During the post-Emergency period, the then Prime Minister Morarji Desai leading first ever Maha Ghatbandhan of five parties- Janata Party opposed to each other until Emergency united them, was under the pressure to bring more reservations. That pressure was from socialist section and the Prime Minister on 01-01-1979 has constituted the Mandal Commission. But before the commission submitted the report, Ghatbandhan broke and Morarji Desai’s government fell in January 1980.

Mandal Commission gave report within one year on 31st December 1980, but the then Prime Minister Indira Gandhi did not bother. The report was lying idle until Vishwanath Pratap Singh in 1990 wanted to use it for his own strength. Leading a weak coalition government, Singh saw a ‘ray of hope’ in this report decade after its submission. His Cabinet accepted the Mandal Commission report on 07-08-1990. Even as he was hoping to get consolidated in power, the nation went into turmoil with anti-Mandal protests.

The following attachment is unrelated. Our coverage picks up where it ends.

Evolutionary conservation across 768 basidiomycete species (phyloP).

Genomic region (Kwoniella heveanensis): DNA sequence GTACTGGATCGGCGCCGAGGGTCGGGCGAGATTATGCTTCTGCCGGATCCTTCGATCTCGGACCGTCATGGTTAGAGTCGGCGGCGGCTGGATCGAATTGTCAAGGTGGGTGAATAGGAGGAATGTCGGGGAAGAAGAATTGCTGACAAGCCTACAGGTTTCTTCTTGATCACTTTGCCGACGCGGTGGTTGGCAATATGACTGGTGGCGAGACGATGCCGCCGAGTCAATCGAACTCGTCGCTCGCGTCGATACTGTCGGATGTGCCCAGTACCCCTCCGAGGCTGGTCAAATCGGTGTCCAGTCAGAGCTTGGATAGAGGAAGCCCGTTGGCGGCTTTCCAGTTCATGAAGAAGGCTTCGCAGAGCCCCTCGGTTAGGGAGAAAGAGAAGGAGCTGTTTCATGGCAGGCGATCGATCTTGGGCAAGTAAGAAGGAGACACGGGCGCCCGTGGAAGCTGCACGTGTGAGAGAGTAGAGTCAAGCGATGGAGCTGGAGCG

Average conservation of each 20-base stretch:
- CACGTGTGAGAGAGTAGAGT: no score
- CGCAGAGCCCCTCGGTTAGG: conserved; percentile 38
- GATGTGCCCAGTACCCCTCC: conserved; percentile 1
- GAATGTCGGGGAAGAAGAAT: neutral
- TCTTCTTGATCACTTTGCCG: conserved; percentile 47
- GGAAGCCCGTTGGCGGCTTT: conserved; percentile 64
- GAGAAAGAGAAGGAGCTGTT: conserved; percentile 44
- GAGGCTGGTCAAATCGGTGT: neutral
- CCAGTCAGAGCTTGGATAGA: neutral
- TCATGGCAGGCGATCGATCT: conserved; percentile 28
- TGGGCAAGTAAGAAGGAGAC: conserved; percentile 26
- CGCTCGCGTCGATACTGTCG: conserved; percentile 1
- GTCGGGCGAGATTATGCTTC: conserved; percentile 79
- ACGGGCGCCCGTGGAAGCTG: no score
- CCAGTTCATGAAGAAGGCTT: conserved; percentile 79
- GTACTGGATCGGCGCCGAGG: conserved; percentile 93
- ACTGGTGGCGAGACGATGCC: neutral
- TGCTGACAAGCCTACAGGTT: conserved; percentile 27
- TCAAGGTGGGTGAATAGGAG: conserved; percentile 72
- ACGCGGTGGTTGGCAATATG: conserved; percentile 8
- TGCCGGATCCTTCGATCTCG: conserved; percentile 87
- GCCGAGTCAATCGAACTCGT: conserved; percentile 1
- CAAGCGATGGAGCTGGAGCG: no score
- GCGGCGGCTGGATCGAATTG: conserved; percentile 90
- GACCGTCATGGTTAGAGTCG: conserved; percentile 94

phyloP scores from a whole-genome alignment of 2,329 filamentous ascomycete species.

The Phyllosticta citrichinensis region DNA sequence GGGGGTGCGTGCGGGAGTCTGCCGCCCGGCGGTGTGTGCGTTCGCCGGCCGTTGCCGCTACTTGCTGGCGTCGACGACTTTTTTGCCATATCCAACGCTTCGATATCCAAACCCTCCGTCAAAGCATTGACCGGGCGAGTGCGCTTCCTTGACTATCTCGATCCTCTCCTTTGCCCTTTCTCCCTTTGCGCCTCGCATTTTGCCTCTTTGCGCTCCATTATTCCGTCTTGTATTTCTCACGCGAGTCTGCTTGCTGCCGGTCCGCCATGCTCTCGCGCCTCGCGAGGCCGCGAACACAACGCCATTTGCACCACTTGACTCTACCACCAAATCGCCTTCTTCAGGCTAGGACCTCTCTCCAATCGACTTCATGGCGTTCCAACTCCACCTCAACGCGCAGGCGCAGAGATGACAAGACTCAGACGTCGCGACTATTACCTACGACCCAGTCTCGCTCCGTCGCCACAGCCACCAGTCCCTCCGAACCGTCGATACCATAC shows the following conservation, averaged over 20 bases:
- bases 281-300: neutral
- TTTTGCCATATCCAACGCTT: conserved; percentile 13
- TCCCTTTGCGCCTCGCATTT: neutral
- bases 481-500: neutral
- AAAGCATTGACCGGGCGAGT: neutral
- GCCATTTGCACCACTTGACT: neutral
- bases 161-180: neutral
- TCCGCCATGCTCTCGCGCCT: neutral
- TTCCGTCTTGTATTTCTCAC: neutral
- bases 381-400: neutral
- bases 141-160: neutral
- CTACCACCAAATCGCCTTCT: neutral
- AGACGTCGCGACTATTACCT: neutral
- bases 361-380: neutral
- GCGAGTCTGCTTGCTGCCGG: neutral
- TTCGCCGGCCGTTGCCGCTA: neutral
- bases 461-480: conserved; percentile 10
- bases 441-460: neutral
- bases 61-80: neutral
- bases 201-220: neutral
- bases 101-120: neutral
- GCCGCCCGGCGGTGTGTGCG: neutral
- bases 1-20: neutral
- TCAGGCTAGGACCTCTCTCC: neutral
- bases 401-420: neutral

That executive decision was challenged in the apex court. While court was examining it, L K Advani, the then BJP president, raised Ram Mandir issue and organised a Rath Yatra to march the people to Ayodhya. The Mandal issue was successfully diverted by the Mandir-Masjid controversy. Interestingly, L K Advani on 23 -10-1990 spoke at Samastipur city of Bihar criticising Mandal movement as a ‘ploy to divide Hindu community’. The then Chief Minister of Bihar, Lalu Prasad Yadav, ordered the arrest of L K Advani the moment Rath Yatra entered Bihar.